• Scaling, open access and the financial input required is a barrier to advances in technology in Cannabis. Development is mostly happening in silos.
• The Western Cape has an established chemical manufacturing industry that can be tapped into for research and development of hemp by-products and beneficiation of the waste stream.
• A well-developed food technology sector exists
• Agricultural equipment manufacturing and adaptation is available in most farming areas, with innovative improvements being made to existing imported machinery in many cases.
• Numerous initiatives to organise the industry (Cannabis Community Council, Cannabis Industry Development Co-Operative Western Cape, Friends of Hemp, Cannabis Trade Association Africa, Cannabis Industry Development Association of South Africa)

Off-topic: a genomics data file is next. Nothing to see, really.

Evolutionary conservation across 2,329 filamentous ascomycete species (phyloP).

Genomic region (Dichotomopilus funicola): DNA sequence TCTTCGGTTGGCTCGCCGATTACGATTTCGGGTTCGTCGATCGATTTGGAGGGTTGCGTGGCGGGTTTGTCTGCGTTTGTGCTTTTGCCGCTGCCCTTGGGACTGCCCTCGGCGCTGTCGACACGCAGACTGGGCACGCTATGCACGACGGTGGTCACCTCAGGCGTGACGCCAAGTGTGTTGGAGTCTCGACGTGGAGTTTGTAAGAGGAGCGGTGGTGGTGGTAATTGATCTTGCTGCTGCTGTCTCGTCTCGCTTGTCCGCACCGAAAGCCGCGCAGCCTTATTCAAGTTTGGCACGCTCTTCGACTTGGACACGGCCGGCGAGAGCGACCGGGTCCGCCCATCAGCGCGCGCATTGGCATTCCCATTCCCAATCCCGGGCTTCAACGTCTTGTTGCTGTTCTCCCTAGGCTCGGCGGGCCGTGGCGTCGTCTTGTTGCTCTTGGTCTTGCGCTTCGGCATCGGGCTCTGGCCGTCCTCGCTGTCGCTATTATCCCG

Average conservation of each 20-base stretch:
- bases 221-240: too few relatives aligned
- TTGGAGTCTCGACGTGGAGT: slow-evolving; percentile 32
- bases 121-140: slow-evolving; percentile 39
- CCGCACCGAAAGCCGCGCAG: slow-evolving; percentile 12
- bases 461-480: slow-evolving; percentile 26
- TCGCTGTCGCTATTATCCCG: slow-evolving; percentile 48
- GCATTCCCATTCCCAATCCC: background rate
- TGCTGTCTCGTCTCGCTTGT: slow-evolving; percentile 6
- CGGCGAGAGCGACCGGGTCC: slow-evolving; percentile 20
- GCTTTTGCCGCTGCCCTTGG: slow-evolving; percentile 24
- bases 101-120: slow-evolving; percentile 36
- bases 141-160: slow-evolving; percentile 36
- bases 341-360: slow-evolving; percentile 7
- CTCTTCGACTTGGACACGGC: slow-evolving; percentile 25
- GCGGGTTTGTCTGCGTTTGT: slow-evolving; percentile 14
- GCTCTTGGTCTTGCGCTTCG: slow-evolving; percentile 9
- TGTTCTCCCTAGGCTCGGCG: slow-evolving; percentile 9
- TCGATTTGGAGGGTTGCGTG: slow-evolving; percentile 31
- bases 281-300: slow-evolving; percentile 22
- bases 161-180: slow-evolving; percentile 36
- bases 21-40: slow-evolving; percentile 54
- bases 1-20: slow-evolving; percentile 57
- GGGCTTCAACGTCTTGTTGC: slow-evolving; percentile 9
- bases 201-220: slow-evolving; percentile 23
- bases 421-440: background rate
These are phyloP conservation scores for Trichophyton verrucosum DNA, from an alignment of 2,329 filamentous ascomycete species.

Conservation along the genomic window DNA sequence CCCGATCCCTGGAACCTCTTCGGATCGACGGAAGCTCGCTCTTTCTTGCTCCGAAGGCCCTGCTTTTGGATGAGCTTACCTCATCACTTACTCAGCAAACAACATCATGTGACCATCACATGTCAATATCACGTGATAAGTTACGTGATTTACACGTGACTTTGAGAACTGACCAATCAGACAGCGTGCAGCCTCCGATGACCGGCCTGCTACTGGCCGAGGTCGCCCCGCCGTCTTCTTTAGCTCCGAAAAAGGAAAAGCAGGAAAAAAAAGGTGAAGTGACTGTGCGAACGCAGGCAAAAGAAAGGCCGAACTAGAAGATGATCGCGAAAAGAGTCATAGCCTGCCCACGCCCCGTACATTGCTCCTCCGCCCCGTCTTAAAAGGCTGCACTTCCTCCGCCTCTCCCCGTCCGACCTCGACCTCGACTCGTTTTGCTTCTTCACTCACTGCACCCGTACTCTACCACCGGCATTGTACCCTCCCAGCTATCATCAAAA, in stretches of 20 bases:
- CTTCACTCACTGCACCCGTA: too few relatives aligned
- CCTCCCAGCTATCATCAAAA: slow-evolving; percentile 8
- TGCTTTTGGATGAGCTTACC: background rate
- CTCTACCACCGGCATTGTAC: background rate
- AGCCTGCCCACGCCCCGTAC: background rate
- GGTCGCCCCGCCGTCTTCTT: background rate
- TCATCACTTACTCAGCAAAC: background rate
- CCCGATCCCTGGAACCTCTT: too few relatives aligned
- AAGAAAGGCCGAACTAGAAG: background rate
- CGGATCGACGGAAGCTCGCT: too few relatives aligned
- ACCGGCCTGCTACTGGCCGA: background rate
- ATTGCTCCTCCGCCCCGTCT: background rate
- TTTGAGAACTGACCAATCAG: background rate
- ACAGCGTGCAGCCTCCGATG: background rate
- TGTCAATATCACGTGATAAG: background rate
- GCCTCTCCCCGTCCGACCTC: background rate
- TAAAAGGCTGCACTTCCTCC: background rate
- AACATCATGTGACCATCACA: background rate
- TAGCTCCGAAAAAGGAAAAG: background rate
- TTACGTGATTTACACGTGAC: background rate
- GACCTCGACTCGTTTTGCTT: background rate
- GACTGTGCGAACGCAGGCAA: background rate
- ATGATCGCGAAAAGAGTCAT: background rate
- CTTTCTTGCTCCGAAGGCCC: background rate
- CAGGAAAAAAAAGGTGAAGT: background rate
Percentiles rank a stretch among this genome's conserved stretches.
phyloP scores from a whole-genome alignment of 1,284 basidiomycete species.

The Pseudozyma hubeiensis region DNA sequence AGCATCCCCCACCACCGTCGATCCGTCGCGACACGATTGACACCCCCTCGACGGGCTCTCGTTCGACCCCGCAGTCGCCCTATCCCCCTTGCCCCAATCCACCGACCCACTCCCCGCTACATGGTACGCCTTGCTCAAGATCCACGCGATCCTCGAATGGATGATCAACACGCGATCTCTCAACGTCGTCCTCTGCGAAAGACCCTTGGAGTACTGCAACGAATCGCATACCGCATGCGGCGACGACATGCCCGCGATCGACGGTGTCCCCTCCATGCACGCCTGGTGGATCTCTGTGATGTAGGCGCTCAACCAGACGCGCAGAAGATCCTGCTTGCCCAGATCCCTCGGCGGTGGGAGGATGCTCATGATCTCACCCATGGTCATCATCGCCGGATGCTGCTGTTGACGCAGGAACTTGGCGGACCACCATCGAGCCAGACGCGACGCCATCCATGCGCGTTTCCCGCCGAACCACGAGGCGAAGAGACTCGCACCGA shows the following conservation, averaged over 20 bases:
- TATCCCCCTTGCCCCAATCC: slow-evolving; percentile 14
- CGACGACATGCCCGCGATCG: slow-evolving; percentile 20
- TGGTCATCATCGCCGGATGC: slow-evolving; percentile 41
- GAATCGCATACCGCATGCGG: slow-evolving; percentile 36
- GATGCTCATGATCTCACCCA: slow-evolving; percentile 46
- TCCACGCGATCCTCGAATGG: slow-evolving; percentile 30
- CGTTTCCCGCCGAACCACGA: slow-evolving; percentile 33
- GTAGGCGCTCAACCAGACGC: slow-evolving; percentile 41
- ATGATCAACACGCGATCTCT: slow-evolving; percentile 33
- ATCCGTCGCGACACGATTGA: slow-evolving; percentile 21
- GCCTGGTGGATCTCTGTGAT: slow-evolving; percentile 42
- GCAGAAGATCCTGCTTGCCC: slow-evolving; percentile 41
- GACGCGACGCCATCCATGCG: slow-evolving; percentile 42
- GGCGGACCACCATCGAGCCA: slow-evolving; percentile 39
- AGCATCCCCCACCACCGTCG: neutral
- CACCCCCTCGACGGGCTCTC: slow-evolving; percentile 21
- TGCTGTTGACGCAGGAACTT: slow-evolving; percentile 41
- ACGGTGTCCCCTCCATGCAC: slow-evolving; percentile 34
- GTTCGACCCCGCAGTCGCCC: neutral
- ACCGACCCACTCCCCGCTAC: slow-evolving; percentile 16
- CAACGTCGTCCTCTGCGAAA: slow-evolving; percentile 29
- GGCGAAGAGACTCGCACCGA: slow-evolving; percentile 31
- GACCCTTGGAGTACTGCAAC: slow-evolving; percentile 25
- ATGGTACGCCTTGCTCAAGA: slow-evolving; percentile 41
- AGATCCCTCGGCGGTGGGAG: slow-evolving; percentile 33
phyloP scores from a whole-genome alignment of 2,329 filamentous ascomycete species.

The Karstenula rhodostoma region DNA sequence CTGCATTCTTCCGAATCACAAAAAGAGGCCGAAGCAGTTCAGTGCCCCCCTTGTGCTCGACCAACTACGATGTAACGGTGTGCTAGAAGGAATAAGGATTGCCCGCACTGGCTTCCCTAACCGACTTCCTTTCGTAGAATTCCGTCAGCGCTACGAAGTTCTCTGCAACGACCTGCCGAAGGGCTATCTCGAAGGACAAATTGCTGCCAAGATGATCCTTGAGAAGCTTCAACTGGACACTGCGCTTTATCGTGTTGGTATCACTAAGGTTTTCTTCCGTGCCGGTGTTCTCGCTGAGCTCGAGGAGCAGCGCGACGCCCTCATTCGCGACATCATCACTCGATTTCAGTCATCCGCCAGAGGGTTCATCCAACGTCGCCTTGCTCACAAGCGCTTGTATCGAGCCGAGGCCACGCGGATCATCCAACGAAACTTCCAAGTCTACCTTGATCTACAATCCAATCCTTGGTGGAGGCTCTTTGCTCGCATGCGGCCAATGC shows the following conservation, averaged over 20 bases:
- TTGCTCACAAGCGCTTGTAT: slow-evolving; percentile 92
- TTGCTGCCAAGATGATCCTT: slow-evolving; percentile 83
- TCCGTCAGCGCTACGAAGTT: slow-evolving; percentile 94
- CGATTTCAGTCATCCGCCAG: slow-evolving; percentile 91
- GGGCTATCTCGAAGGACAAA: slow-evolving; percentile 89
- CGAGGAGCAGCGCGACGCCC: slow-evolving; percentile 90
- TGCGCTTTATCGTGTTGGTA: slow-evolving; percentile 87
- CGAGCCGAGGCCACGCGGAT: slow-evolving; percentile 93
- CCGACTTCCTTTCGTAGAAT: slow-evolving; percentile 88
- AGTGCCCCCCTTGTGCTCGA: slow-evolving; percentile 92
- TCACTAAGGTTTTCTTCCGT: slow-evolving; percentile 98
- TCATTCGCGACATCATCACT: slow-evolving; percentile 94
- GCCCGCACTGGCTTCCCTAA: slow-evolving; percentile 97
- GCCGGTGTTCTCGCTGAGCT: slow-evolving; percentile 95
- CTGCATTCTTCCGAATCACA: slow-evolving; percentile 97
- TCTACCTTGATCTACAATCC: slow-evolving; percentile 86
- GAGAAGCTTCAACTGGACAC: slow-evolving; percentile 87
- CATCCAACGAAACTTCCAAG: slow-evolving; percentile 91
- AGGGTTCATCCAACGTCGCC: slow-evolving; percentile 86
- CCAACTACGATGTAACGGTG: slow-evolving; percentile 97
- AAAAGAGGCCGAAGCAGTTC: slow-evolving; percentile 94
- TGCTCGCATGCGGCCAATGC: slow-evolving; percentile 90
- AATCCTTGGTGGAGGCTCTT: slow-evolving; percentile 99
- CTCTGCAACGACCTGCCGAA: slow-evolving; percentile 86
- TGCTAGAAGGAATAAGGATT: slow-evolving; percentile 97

• Established networks within both the informal and formal parts of the industry
• Fragmented and under-resourced industry associations
• Silos between line departments and line regulators
• Coordination gaps between provincial and national government
• Institutional capacity within the Western Cape government
• Different levels of capacity between municipalities to support an emerging/formalising industry
• Medicinal Cannabis licensing through SAHPRA since 2017
• Clear guidelines and enabling conditions for the export and import of Cannabis, supply by licensed growers into the local market and the infusion of food and beverages is still lacking.
• Constitutional court ruling in September 2018 permitted private production and consumption of Cannabis. Parliament been given 2 years to rectify the Drugs and Drug Trafficking Act but is already 2 and a half years beyond this.
• Arrests and harassment of Cannabis users and growers are continuing because all forms of Cannabis is still illegal under the Drugs and Drug Trafficking act, even after amendments to the act and scheduling have been made in December 2022.
• The legitimacy of Cannabis Private and Social Clubs are being challenged by government in the court.